Translated by Robert Graves and Revised with an Introduction by Michael Grant.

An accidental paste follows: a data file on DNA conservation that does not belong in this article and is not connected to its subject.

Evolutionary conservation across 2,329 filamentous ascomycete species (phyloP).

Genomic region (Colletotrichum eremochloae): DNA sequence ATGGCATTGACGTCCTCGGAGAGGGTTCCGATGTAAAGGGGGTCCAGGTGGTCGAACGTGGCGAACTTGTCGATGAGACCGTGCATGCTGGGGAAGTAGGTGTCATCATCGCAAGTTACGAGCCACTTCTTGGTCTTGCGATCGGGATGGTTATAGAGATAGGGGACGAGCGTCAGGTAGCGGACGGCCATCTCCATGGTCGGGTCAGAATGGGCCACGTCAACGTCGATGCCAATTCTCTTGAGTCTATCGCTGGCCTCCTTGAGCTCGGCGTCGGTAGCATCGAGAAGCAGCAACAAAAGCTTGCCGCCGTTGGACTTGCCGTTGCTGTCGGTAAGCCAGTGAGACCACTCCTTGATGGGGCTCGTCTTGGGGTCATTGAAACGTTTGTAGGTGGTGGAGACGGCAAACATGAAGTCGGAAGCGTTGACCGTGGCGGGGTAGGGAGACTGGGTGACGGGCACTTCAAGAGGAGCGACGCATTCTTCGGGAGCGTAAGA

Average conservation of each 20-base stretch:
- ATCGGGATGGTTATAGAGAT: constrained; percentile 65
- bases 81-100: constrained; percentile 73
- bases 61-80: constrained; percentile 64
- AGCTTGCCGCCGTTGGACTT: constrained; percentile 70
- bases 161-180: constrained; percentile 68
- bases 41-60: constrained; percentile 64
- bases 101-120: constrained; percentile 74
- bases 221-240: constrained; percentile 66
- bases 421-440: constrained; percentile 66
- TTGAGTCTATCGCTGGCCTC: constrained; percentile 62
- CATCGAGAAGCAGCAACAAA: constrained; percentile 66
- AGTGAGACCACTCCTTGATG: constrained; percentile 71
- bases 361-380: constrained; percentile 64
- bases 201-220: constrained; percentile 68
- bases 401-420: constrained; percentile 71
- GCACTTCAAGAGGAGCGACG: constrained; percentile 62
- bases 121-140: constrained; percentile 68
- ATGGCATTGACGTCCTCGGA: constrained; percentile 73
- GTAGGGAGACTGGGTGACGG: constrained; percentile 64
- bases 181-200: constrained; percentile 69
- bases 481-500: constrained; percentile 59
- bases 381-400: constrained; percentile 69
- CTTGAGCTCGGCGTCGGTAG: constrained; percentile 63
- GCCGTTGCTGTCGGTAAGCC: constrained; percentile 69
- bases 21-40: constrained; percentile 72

Historians value Suetonius as an innovator in biographical and historical writing -- he abandoned straight chronology for a more thematic approach to his subjects, in this case the emperors of Rome from Julius Caesar to Domitian (from 50 B.C. to A.D. 100), and he practiced a rare objectivity in his portraiture. That said, Livy (History of Rome) and Tacitus (Germania, Agricola, The Annals) are usually viewed as greater writers, both as historians and stylists. Where Suetonius stands alone, at least for the modern reader, is in the quality of his weird and fascinating gossip.